3 super French wines to sip this spring

If you are hotly anticipating the warm weather rolling in this spring, you aren’t alone.

Spring officially began on 21 March and will last until the summer solstice on 21 June. It’s the season of new beginnings: flowers bloom, light evenings return, and many people feel their spirits lift as the warm weather returns.

One thing you might be looking forward to this spring is sipping a delicious glass of wine in your garden or sharing dinner with friends.

If you love indulging in a glass of wine in the evening, you might always be searching for new wines to try. Although drinking should always be done in moderation, enjoying a glass of thoughtfully made and lovingly aged wine is one of life’s great pleasures.

So, here are three French wines to sip this spring, plus, how wine could be more than just an enjoyable accompaniment to an evening meal this year.

3 super French wines to sip this spring

1. Red wine pick: Chateau ‘Lalande-Borie,’ Saint Julien, 2009

If you are searching for a deep, rich red wine to pair with red meat or sip by itself on a sultry evening, Lalande-Borie 2009 should be top of your list.

This beautiful Saint Julien red wine has been aged over 13 years, and is made up of 50% Cabernet Sauvignon, 40% Merlot and 10% Cabernet Franc.

Grown and made in the famous wine province of Saint Julien in Bordeaux, France, Chateau Lalande-Borie 2009 emanates tones of dark fruits and fruit-coated tannins.

Lalande-Borie 2009 is a top-shelf wine that may be reserved for a spring dinner party with family or friends. It can be purchased from most independent wine sellers for approximately £40.

2. White wine pick: Simmonet-Febvre, Chablis Premier Cru Vaillons, 2017

Spring and summer are the ideal seasons for a crisp dry white wine such as this Chablis Chardonnay from iconic wine producer Simmonet-Febvre. Founded in 1840, the house of Simmonet-Febvre has been supplying wine globally for almost two centuries.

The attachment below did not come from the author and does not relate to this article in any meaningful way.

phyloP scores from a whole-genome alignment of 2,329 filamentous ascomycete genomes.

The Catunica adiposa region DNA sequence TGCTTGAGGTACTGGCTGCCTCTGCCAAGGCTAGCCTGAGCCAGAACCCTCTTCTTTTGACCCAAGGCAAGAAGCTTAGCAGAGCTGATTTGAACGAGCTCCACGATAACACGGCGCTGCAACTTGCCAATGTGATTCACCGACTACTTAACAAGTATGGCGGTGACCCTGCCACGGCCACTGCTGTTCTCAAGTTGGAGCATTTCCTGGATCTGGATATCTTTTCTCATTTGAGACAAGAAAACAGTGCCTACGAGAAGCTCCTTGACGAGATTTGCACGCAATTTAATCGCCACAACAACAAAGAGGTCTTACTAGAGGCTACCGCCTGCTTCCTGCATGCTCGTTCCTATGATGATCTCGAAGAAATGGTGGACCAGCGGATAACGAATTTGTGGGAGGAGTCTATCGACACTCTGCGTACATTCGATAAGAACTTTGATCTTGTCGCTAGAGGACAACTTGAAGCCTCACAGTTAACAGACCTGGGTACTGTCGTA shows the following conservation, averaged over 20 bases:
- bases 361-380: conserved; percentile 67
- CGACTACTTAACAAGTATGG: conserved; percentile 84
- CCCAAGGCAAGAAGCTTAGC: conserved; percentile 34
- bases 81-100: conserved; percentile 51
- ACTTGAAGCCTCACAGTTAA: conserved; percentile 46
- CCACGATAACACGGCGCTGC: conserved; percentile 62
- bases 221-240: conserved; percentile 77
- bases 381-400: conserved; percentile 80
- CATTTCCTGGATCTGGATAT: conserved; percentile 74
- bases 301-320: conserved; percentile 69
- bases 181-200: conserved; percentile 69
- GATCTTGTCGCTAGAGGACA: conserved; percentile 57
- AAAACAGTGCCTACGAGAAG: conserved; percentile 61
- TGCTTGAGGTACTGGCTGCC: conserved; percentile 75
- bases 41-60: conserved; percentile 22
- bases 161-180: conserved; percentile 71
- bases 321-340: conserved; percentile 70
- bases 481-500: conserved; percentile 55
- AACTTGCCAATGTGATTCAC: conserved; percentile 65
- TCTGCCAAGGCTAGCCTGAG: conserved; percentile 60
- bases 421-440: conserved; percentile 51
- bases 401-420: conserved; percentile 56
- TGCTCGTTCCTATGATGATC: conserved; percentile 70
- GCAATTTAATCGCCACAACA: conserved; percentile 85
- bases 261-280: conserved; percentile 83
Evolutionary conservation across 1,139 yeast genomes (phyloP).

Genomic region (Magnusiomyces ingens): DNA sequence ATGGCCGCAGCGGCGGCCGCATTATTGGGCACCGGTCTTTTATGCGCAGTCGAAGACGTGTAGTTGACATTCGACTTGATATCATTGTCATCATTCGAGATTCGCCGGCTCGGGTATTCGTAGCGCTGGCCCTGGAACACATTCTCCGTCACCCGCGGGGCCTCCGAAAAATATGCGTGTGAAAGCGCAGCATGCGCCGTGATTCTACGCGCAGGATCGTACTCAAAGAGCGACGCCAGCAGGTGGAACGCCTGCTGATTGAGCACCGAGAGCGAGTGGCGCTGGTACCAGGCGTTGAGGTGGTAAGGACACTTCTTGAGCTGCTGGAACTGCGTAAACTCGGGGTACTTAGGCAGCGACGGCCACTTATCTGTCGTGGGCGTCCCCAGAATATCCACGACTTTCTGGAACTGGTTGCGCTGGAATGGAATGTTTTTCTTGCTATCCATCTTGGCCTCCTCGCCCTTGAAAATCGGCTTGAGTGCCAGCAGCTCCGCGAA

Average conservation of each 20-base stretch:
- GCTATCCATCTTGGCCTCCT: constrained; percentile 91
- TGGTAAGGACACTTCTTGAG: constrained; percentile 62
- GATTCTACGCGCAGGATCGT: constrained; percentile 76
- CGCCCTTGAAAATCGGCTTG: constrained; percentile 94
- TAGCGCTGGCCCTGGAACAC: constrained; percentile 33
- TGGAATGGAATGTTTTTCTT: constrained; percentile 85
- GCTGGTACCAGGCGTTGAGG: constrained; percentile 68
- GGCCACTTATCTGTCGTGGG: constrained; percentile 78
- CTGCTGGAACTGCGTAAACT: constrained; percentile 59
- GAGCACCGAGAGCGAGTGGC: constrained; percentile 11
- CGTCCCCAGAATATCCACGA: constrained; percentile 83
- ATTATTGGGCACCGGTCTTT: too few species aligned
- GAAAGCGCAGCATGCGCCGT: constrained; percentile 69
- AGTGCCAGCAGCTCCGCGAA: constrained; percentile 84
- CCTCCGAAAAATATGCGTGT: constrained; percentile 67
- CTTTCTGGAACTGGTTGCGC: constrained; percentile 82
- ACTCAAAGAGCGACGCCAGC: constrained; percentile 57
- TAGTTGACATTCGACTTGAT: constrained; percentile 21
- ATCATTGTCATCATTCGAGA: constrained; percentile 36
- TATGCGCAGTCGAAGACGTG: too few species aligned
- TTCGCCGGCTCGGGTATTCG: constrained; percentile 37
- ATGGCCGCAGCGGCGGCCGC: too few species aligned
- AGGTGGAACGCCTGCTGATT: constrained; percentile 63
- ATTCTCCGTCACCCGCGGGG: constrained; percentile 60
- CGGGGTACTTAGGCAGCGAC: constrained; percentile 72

This Premier Cru Vaillons 2020 white wine is made from grapes grown on the banks of the Serein River in the Chablis province of southern France. The vineyard’s south-westerly position gives it optimum access to the Mediterranean sun, ripening the grapes to an incomparable deliciousness.

Ideal paired with seafood, salad and fresh greens, you can buy it from Waitrose for £28.99. Reserve it for dinner with friends or enjoy it alone – Simmonet-Febvre’s dry white is not to be missed.

3. Rosé pick: Caves D’Esclans, ‘Whispering Angel,’ Côtes de Provence Rosé, 2019

If you have a penchant for rosé wine, Whispering Angel is a now-famous rosé that has captured the attention of wine enthusiasts all over Europe.

The stunning vineyards of Caves D’Esclans are located in the south-east of France, close to the Swiss border, and adjacent to the Mediterranean coast.

Made by Sacha Lichine, known globally as the “master of rosé,” Whispering Angel combines flavours of apple, pink grapefruit and peach. It can be served with fish and makes a particularly good accompaniment to salmon. Alternatively, enjoy it by itself during a relaxing evening in the garden.

You can buy Whispering Angel from most wine sellers for around £20. Enjoy Whispering Angel with meals or as an aperitif – in any setting, it is a truly classic rosé that will help you unwind and relax in the spring months.

Wine could be a viable investment in 2022

As you may already know, the markets proved volatile in the first quarter of 2022.

If you are assessing your allocations and considering your diversification options, wine could be a viable choice for you this year.

Indeed, wine is an increasingly popular alternative investment – and it’s clear why. According to The Times Money Mentor, the overall value of fine wine rose by 13% in 2020. What’s more, Knight Frank reports that while the markets took a considerable downturn during the Covid-19 pandemic, the value of fine wine remained steady by comparison.

So, as well as a delicious accompaniment to a summer meal, wine could be a potential investment opportunity for you this year.

Remember: the value of your investment can go down as well as up and you may not get back the full amount you invested. Past performance is not a reliable indicator of future performance.

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